Welcome to Mic’s daily read on Donald Trump’s America. Want to receive this as a daily email in your inbox? Subscribe here.
Good morning from Emily Singer at Mic.
Here’s what’s happening in Trump’s America:
• Trump’s work day doesn’t start until noon, when he’ll receive his daily intelligence briefing.
• Trump then has another large break until 4:40 p.m., when he leaves the White House en route to Las Vegas, where he’ll hold a campaign rally for GOP Sen. Dean Heller (R-Nev.), the most vulnerable Republican Senate incumbent in 2018. The rally begins at 7 p.m. Pacific.
• Both the House and Senate have left Washington, D.C., for the week after Senate Republicans gave Christine Blasey Ford an ultimatum: Testify about your sexual assault allegation against Brett Kavanaugh Monday, or don’t testify at all.
About last night: Christine Blasey Ford’s attorneys accuse Senate Republicans of being unfair
Senate Republicans have given Palo Alto University professor Christine Blasey Ford an ultimatum: She can testify Monday about her accusations against Supreme Court nominee Brett Kavanaugh or not testify at all.
Ford’s attorneys responded to that demand, saying the plan to hold a hearing with just two witnesses — the accused and the accuser — without any investigation by authorities or calling outside witnesses who also knew about the alleged incident makes the potential hearing a farce.
“The committee’s stated plan to move forward with a hearing that has only two witnesses is not a fair or good faith investigation,” Lisa Banks, a lawyer for Ford, said in a statement to ABC News. “There are multiple witnesses whose names have appeared publicly and should be included in any proceeding. The rush to a hearing is unnecessary, and contrary to the committee discovering the truth.”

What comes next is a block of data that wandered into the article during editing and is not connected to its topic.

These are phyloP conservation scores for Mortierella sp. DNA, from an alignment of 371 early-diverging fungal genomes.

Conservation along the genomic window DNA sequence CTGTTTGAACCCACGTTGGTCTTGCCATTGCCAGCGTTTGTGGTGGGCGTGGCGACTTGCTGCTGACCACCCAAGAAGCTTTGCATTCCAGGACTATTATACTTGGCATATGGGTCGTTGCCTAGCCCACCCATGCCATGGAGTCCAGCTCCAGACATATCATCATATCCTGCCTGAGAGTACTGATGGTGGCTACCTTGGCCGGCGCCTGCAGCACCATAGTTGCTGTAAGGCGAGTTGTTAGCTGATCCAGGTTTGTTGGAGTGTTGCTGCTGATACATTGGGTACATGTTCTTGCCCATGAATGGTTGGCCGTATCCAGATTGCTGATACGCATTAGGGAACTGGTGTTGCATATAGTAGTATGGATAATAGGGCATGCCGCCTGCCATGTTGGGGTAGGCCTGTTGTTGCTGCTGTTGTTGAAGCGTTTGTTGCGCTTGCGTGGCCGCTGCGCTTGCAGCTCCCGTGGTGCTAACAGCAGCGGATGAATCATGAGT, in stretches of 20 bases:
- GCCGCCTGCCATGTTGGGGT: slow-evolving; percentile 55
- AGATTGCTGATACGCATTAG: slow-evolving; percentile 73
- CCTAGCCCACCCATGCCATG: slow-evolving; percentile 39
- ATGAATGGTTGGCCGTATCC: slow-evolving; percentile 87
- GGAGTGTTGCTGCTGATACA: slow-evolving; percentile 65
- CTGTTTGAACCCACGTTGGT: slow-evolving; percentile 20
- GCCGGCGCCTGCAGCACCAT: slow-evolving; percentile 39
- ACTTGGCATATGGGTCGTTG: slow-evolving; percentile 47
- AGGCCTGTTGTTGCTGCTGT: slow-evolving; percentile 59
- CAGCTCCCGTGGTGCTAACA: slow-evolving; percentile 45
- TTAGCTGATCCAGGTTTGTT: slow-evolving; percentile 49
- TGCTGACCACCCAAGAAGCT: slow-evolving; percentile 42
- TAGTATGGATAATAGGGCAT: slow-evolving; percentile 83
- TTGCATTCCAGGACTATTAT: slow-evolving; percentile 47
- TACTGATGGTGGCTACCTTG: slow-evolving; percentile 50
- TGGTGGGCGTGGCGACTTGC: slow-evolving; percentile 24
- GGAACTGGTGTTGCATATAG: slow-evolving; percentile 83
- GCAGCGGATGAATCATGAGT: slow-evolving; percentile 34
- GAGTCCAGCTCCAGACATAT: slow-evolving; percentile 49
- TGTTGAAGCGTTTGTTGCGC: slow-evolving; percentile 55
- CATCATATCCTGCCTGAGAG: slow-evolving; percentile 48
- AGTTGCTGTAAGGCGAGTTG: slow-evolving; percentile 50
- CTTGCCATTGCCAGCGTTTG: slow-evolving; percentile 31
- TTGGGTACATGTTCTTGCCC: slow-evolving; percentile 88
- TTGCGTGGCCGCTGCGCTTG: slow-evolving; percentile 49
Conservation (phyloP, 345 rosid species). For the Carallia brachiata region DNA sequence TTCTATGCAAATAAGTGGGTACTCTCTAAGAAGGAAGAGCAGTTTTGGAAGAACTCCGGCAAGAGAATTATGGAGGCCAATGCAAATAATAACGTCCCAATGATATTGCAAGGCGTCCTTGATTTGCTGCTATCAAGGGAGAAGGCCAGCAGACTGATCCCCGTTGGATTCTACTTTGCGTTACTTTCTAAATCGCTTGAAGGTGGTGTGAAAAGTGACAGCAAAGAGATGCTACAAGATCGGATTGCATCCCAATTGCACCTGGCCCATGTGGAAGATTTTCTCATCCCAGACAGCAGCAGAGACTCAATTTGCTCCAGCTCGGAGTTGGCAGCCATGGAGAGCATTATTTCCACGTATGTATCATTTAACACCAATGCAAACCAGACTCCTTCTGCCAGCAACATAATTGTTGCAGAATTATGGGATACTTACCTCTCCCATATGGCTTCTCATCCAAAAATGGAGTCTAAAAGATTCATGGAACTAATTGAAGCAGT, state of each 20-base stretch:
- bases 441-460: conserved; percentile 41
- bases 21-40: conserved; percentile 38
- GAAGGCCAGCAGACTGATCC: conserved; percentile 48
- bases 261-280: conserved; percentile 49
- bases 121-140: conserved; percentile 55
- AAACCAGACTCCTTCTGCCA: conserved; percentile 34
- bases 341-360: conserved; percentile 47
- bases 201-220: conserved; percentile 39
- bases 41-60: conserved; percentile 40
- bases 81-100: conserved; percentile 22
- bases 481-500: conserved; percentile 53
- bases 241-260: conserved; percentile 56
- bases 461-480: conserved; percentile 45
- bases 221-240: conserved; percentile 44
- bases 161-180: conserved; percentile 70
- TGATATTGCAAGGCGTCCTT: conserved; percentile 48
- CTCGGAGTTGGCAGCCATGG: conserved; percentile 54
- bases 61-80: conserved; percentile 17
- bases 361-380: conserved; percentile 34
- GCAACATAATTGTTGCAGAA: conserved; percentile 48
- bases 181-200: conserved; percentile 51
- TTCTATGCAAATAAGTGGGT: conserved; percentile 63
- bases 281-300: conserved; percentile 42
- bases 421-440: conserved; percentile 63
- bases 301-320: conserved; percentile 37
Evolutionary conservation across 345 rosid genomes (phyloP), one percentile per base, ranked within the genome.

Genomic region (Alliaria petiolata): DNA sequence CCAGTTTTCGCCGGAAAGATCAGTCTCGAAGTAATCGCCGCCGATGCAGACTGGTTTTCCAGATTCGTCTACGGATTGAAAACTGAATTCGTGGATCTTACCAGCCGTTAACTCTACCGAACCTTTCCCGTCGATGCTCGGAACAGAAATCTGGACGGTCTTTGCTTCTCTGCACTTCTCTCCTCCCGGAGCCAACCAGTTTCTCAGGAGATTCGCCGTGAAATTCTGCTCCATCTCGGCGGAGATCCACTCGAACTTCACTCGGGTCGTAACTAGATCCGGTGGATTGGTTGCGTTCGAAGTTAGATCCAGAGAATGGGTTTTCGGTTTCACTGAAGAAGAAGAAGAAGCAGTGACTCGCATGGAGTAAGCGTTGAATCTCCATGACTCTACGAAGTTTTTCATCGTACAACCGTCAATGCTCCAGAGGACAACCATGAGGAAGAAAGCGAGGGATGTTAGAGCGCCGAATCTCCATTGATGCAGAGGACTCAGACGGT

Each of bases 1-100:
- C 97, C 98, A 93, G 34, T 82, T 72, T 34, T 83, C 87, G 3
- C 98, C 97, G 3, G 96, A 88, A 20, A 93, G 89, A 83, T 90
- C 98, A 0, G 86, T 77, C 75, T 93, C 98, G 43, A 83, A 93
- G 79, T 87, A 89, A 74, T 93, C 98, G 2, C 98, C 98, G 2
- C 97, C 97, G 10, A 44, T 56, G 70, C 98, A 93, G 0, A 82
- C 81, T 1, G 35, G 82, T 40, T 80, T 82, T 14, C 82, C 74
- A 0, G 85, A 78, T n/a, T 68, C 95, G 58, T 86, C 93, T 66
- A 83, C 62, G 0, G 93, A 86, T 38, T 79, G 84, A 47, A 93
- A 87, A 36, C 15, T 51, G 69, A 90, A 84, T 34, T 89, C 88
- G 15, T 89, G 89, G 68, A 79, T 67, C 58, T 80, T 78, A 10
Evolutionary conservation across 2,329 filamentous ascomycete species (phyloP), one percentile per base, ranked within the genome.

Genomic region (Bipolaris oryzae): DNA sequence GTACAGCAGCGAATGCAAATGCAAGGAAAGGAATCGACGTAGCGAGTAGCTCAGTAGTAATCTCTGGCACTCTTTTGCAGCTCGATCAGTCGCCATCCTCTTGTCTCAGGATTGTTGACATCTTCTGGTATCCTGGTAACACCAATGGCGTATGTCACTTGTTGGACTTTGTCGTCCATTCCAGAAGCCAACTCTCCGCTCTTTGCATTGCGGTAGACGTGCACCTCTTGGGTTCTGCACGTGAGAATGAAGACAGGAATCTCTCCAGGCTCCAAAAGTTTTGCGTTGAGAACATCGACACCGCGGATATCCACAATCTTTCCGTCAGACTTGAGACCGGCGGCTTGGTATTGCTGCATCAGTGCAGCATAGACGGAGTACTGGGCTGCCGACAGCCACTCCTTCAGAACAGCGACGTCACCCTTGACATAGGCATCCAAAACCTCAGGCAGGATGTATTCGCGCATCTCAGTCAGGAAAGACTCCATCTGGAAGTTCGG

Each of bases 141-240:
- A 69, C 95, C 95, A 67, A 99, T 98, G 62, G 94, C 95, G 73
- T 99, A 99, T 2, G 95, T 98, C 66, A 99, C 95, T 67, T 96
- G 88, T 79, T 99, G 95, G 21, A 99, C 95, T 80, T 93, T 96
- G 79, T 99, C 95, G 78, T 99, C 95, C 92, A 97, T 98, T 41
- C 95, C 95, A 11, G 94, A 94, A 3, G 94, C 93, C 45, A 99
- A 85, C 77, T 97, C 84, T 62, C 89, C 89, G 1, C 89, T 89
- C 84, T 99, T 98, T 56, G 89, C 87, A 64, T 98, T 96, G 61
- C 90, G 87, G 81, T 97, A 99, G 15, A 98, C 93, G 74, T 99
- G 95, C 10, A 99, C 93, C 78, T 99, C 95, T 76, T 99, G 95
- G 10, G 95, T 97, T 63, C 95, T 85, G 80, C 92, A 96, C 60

Ford, who has received death threats since coming forward, has called for an FBI investigation into her accusations. Republicans have refused.
“It would be a disservice to Dr. Ford, Judge Kavanaugh, this committee and the American people to delay this hearing any further,” Senate Judiciary Chairman Chuck Grassley (R-Iowa) said in a letter to Democrats on the committee.
No matter what happens, the incident has turned a nomination that Republicans once thought was a winning issue for their party in the midterms into a major quagmire.
Polls show a historic low percentage of Americans — just 31% — want Kavanaugh to be confirmed, according to a Reuters poll released Wednesday.
Today in Trump’s America: The president is back on the campaign trail
Trump is back on the campaign trail, with 47 days to go until the midterm elections. Today he heads to Nevada to campaign for Republican Sen. Dean Heller.
The president’s decision to campaign for Heller is notable. Thus far, he’s campaigned for Republicans in states he carried in the 2016 election and where a Democrat is up for re-election.
But Trump lost Nevada in 2016. It’s unclear how much his rallies will really impact the outcome in November, experts told me in August.
“There’s limited evidence that campaign appearances by surrogates really matter all that much,” Geoffrey Skelley, an associate editor and political analyst at Sabato’s Crystal Ball, the University of Virginia Center for Politics’ nonpartisan political handicapping newsletter, told me at the time.
But Skelley said if Trump did campaign for Republicans, it should be in places where he’s popular. Nevada is not one of those places, according to a poll from Morning Consult, which found back in August that 46% of voters approve of the job Trump is doing.
And the rest...
Document declassification: Trump declassified text messages from now former FBI Director James Comey and other Justice Department officials, because sycophantic Fox News personalities like Sean Hannity, Lou Dobbs and Janine Pirro wanted him to.
“I have been asked by so many people that I respect, please — the great Lou Dobbs, the great Sean Hannity, the wonderful, great Jeanine Pirro,” Trump told the Hill in an interview that aired Wednesday.
Politico reported that Democrats are worried the document declassification is similar to the Wikileaks dump of hacked emails from the Hillary Clinton campaign in the final weeks of the 2016 election. But this time, Trump is using the power of the presidency to selectively dump information to gin up excitement from the Republican base.